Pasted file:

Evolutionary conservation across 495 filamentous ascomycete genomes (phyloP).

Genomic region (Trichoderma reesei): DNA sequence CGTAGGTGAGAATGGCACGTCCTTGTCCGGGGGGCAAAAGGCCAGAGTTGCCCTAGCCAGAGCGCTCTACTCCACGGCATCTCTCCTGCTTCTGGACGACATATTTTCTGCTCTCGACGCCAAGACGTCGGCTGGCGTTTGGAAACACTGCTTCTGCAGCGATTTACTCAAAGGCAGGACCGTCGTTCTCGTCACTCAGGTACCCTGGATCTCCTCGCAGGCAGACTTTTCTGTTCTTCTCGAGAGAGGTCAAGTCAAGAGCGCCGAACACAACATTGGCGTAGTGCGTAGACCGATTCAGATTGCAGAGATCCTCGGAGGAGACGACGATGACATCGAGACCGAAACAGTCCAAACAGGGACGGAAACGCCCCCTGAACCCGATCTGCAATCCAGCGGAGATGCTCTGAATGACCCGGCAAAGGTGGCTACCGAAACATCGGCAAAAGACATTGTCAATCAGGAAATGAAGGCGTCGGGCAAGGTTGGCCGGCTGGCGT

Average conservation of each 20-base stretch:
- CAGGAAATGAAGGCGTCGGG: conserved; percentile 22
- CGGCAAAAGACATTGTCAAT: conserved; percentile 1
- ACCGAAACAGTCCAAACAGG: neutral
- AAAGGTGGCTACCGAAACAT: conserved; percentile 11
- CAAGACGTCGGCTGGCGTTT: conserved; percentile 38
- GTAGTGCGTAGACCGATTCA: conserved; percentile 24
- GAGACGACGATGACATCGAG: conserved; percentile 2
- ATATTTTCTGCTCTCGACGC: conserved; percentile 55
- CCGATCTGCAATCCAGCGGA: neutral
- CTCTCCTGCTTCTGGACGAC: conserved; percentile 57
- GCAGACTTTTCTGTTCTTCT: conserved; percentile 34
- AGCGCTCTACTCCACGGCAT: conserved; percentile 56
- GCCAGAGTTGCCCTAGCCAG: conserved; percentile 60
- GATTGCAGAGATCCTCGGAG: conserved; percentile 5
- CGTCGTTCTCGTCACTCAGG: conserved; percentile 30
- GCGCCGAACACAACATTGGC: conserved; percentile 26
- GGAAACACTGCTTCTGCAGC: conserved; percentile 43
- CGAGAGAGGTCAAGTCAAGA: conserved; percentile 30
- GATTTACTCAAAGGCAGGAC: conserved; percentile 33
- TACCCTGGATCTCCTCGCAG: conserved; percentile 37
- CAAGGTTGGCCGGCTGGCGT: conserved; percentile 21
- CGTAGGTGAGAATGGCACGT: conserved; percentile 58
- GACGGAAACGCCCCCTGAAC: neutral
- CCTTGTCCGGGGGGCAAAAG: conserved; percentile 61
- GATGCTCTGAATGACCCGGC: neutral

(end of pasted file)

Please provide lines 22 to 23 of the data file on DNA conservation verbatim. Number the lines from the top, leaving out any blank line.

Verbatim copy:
- GATTTACTCAAAGGCAGGAC: conserved; percentile 33
- TACCCTGGATCTCCTCGCAG: conserved; percentile 37